How to block specific resources in Playwright

One of the biggest disadvantages of web scraping with browsers is that they are expensive to run on a large scale due the amount of compute and network bandwidth required. The biggest reason for the increase in the network bandwidth is the additional requests that are fetched for rendering a web page. Unlike a traditional web scraper that downloads the HTML file of a web page and parse it, a web scraper built with a browser “renders” the page by requesting every resource marked in the HTML file that is required for “painting” the web page. These could be images, css stylesheets, web fonts, javascript libraries, javascript files, etc.

To give you an example, let’s take a look at the percent of requests that are downloaded to render this page https://scrapeme.live/shop/

Bandwidth consumption pie chart

1.9 MB, and 51 requests are sent in the background. 69% of that are images, and 18% are stylesheets. We could save a large percent of the network bandwith used by blocking these requests, that are not necessary to showing us the data we are trying to scrape.

response rendering time without interception

Rendering web pages also takes up time, increasing the run time of our web scrapers. 2614 ms is required for rendering the images. In most cases, we may not need to render images and CSS while scraping a website. We could reduce the time spend waiting for the page to render if we block these requests.

If you are building a browser based scraper to take screenshot of a web page or check how the page is rendered, blocking resources wouldn’t make sense.

The technique will use to block these requests is called Request Interception.

To learn more about other techniques to improve the performance of your web scrapers that use browsers, take a look at the article below.

How to make web scraping with browsers faster and cost effective

What types of resources can be intercepted in Playwright?

You could technically intercept any type of request. The resource types supported by Playwright are

  • document – An HTML / XML file.
  • stylesheet – CSS stylesheet for the web page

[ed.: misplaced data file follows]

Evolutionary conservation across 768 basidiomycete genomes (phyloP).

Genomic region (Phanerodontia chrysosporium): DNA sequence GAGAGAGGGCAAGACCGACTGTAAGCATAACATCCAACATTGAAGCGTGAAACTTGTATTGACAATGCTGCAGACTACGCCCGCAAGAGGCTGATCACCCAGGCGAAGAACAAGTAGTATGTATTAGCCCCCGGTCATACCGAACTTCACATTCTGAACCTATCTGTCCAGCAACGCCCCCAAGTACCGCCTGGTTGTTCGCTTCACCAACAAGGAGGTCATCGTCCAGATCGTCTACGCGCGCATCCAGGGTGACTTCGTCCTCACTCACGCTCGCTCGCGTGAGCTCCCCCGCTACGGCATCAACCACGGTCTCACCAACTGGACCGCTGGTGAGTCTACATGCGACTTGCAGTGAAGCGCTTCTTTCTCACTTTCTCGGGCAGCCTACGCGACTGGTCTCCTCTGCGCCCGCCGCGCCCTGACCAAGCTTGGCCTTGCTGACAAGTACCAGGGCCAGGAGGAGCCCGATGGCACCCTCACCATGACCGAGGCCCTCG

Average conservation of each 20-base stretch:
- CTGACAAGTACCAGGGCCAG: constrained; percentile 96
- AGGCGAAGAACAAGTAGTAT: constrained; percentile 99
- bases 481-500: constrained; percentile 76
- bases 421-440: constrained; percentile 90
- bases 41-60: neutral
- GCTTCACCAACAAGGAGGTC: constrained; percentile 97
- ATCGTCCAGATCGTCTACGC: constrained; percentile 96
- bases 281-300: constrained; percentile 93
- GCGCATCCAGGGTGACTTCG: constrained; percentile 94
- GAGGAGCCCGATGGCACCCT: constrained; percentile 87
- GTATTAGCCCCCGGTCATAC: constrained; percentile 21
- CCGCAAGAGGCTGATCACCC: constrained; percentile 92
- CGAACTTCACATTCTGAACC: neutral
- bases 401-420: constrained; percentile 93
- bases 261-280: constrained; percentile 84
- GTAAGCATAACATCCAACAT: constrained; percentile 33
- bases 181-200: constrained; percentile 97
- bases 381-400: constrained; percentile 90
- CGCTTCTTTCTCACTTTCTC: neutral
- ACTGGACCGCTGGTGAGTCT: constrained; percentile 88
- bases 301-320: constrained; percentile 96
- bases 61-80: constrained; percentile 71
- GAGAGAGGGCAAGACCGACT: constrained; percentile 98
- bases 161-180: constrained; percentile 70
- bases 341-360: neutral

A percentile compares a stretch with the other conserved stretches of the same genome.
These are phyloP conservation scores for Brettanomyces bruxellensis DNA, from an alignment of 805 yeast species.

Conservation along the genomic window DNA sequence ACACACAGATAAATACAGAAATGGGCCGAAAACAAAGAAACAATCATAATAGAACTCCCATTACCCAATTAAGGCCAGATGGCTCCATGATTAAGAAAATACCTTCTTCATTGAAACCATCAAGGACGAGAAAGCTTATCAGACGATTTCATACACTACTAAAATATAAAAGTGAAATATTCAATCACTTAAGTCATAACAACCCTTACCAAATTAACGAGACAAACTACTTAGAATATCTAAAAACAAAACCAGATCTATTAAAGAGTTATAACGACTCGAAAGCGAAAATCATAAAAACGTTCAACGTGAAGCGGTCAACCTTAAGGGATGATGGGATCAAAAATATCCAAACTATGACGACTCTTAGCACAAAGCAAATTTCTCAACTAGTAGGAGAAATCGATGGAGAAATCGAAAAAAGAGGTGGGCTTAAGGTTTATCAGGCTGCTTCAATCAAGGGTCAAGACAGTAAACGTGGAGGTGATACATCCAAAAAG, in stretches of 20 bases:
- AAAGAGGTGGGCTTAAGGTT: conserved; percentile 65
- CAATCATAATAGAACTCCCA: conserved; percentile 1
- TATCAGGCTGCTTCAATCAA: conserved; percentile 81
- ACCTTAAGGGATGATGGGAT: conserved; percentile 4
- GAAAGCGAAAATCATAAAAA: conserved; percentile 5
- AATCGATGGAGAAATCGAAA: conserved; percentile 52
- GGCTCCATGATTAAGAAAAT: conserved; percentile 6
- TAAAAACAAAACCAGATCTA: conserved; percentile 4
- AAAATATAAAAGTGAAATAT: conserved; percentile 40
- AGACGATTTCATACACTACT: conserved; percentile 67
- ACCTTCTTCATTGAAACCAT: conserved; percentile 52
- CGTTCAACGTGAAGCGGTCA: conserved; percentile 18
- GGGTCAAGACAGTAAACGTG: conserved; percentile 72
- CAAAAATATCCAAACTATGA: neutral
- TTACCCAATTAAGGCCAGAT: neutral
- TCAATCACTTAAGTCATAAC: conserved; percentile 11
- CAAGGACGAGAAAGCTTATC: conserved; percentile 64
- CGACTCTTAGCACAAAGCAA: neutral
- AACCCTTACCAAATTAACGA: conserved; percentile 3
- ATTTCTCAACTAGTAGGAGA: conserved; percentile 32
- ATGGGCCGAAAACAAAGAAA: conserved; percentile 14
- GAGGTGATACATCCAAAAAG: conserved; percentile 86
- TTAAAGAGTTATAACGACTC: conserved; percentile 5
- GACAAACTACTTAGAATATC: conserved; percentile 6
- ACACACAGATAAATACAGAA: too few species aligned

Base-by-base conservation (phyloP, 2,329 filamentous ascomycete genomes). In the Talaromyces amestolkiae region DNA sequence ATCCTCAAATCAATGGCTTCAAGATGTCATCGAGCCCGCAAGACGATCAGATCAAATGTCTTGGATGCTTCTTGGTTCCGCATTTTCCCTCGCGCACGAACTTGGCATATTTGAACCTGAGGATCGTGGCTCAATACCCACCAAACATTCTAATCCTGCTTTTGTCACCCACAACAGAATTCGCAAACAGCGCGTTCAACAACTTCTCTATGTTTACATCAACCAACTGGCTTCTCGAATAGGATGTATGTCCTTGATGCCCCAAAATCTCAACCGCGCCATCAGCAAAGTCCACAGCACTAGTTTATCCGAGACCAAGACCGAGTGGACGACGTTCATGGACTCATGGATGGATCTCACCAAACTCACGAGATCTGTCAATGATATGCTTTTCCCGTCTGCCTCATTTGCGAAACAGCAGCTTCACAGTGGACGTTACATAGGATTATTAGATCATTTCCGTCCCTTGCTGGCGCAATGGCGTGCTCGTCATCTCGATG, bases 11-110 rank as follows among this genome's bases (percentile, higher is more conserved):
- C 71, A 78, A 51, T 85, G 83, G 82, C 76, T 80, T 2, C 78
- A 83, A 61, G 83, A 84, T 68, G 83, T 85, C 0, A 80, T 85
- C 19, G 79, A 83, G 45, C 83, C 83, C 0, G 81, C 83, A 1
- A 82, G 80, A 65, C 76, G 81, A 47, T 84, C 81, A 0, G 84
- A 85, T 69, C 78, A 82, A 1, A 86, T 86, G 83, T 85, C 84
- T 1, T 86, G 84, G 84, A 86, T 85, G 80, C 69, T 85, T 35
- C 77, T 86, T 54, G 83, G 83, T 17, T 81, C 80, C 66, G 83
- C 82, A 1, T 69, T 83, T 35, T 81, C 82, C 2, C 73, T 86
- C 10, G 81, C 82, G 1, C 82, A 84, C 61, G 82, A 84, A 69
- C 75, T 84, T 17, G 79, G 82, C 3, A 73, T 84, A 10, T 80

• image – Image files like PNG, JPG, etc.
  • media – Resources loaded via a <video> or <audio> element
  • font – Web Fonts
  • script – Javascript code loaded via <script> tags
  • texttrack – Text Tracks for Audio or Video
  • xhr – Short for XML HTTP Request primarily used for AJAX requests for data. Most websites that render data using Javascript code use this type, so these are better left unblocked.
  • fetch – Similar to XHR, but fetched using the new fetch() method.
  • eventsource – Opens a persistent connection to an HTTP server, which sends events in text/event-stream format.
  • websocket – Web Socket connections that are opened between browser and a web socket server
  • manifest – JSON specification for Progressive Web Apps
  • other – Resources that aren’t covered by any other available type.

Blocking font, media, image, stylesheet requests are generally safe for web scraping, as most pages will not loose any data. As we saw above blocking images and stylesheets will give you the most savings.

How to intercept requests in Playwright

If you are just here for the code here is some code to intercept images, javascript, css style sheets and fonts in playwright . You can put any of of the types specified above into the set of resource types below and it would be blocked.

The function intercept below checks each request against a list of unwanted resource types. If a request type is in our block list, the request will be aborted by calling await route.abort() else allowed by calling await route.continue_().

import asyncio

from playwright.async_api import Playwright, async_playwright


async def intercept(route, request):
    if request.resource_type in {'image', 'media', 'stylesheet', 'font'}:
        await route.abort()
    else:
        await route.continue_()

        
async def run(playwright: Playwright) -> None:
    browser = await playwright.chromium.launch(headless=False)
    context = await browser.new_context()

    # Open new page
    page = await context.new_page()

    # adding interception
    await page.route('**/*', intercept)

    # Go to https://scrapeme.live/shop/
    await page.goto("https://scrapeme.live/shop/")

    # ---------------------
    await context.close()
    await browser.close()


async def main() -> None:
    async with async_playwright() as playwright:
        await run(playwright)


asyncio.run(main())

Having the simple code out of our way, lets get into so more details regarding the type

Intercept and block Images

You can block images in playwright by blocking the resource type – image. Blocking images will give you the best bandwidth savings, as image are the largest resources requested by most web pages.

async def intercept(route, request):
    if request.resource_type in {'image'}:
        await route.abort()
    else:
        await route.continue_()

await page.route("**/*", intercept)

You shouldn’t block images, if the purpose of your scraper is to actually download the images. 🙂

Intercept and block CSS Stylesheets

In most use cases, a CSS Stylesheet is not required for web scraping. They are safe to block. You can block CSS Stylesheets by intercepting the resource type stylesheet.

If your web scrapers logic has clicks based on the postition of a button, blocking CSS would mess with that logic. You might want to target the click with CSS Selector instead.